Need a bigger security budget? Star in your own hacking video!

Over the years I’ve assisted many security directors in their process of justifying new security projects and budgets. I’ve seen countless techniques used by security teams in an effort to free up hard to attain dollars for security projects. There are two techniques I’ve seen work with a very high degree of success that I wanted to pass along to you all.

Let’s start with the one that you have probably thought of, but most likely have never followed through with. Budget approval technique number one is whitehat hacking your environment. Said another way, this is a technique that makes your nebulous, sky is falling security vulnerabilities very personal and verifiable to your executives and board of directors. So the first thing you need to do is make sure that you have the legal contractual authority to perform penetration tests on your company’s systems. Make sure this agreement is ironclad and put together by a corporate lawyer; you need to protect yourself from personal liability. And no, this blog will not serve as protection. ☺ Now, you are ready to start your sanctioned penetration testing. Make sure that you have any administrator or equivalent account privileges removed from your user accounts. This is so that you don’t have any unfair advantages above and beyond the normal jdoe user. Next, come up with an attack/hack plan. Depending on your hacking skill level this plan will either be high level or super detailed. If you’re a hacker newbie then it should be super detailed. In fact, if you’re new at this you shouldn’t be hacking your company until you gain some experience in a lab or somewhere. Be sure to share and get approval for your plan by your manager first. The format you choose to deliver your results in will vary according to the message you are trying to send. One of the most effective formats is creating a movie, Video Podcast or VoD of your exploits. This format takes the most investment of time and skill but the pay off is usually more than worth it. There really is no substitute for playing a movie of you and your team actively Pwning critical systems and gathering sensitive corporate data on your network. The movie format delivers irrefutable proof to your executives that your systems are unsecure and need to be protected. Of course along with the movie must be your plan and budget requirements for fixing the vulnerabilities you are showcasing. For CISO’s this type of video evidence, if ignored by the company, can keep you safe from any liabilities you may incur (i.e. getting fired or sued) due to a substantial security breach on your watch. Bottom line is it’s very hard for executives to watch their systems being hacked and then not do anything about it. The goal is to make it REAL to them. Here are some ideas on creating your whitehat hacker video:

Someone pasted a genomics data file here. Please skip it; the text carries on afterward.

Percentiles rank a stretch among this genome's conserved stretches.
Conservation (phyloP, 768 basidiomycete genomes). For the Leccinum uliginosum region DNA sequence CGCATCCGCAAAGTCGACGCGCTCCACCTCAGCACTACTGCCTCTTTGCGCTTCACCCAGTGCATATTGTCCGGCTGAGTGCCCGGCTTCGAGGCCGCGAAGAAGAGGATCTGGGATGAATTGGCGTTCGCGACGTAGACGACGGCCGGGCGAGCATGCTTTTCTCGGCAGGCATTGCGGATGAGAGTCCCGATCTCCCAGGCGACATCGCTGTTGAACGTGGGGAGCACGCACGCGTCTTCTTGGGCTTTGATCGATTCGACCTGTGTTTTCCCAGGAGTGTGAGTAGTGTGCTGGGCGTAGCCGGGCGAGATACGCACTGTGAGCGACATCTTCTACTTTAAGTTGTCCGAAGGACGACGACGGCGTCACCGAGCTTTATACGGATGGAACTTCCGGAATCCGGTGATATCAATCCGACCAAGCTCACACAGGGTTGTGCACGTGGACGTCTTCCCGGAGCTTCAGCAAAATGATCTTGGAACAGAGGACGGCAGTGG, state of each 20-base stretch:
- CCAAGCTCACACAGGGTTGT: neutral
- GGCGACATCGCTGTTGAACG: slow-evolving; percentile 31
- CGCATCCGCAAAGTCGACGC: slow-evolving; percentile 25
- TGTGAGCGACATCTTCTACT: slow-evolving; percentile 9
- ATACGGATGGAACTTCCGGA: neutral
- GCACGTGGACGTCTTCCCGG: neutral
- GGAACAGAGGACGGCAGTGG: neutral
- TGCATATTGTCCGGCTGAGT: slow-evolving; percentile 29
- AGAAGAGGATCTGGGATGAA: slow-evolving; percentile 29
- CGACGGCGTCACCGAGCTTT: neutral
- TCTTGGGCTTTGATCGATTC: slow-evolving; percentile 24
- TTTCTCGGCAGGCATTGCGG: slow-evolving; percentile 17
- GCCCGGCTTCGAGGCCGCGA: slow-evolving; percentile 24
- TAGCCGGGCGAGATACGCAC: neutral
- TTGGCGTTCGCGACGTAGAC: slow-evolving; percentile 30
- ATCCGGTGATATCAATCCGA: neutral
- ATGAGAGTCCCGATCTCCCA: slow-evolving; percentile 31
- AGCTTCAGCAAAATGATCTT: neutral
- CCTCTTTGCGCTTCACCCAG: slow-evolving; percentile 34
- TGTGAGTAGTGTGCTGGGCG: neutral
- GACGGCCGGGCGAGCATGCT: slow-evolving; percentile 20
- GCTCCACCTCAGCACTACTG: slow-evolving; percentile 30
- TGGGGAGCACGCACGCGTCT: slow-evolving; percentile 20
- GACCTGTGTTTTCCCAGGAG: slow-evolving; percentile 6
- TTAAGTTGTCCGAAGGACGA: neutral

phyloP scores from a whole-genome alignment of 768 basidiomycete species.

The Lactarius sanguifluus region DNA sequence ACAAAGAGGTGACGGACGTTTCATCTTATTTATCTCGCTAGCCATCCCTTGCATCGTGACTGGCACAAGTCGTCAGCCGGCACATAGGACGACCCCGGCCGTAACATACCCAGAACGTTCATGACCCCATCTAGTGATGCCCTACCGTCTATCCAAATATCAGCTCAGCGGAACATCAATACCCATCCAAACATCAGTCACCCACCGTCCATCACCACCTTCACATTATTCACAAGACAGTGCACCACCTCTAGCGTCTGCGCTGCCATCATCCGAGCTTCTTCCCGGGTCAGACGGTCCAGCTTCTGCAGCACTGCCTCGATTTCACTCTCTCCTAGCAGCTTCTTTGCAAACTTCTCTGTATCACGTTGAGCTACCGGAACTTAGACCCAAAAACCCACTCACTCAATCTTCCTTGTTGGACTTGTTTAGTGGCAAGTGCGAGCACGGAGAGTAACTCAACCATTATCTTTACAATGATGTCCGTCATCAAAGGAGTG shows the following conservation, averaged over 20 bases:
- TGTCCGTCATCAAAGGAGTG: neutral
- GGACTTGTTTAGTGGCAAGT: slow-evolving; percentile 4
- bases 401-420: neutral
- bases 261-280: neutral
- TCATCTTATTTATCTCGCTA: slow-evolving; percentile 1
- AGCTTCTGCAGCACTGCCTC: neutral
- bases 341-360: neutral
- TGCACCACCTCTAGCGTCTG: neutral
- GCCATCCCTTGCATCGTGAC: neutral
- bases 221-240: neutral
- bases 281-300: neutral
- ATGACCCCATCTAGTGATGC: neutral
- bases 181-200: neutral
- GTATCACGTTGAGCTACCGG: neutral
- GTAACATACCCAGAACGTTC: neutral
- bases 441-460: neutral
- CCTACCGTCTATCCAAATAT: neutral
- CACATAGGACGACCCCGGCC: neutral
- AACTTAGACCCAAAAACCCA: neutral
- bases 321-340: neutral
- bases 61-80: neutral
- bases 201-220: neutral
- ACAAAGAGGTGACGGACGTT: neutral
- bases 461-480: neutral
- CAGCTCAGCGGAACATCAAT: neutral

• The goal of the video is to make previously very hazy and nebulous corporate security threats extremely clear-cut and personal to the corporation and more importantly to the executives who have budget control over the funds you are seeking. Show them that the vulnerabilities and threats you have been warning them about for months is actually real and can happen on their systems.
  • If your company needs to comply with PCI standards then be sure to target and attack PCI related systems and databases. I can almost guarantee you that if you are able to show management and your internal auditors a movie that proves you can easily gain access to PCI data you will get budget to fix it. It still might take a few months to get approval, but you’ll probably get some funding. The risk (both monetary and brand protection) attached with such an exposure to a company is just too great. Not to mention that if the card clearing bank(s) get wind of it they can shut down your ability to process credit cards!
  • Same thing is true for HIPAA regulations. If your company needs to be HIPAA compliant then run a penetration test of the systems that house and protect Patient Health Information (PHI).
  • Try to keep your exploits simple and always use public domain tools. This avoids the possibility of anyone saying that the risk of someone else performing these exploits is very low because you’re just a ninja hacker using specialized tools.
  • Try using exploit tools like metasploit, ettercap, hacksaw, backtrac, and a text editor. A fun and effective day-zero exploit can be done easily using an old virus file that your AV client will detect. You move some stuff around in the virus file using a text editor, run the virus again and your AV client will miss it even though the virus is still valid! This attack demonstrates the need for more sophisticated client based security like HIPS, FW, behavioral threat prevention, etc.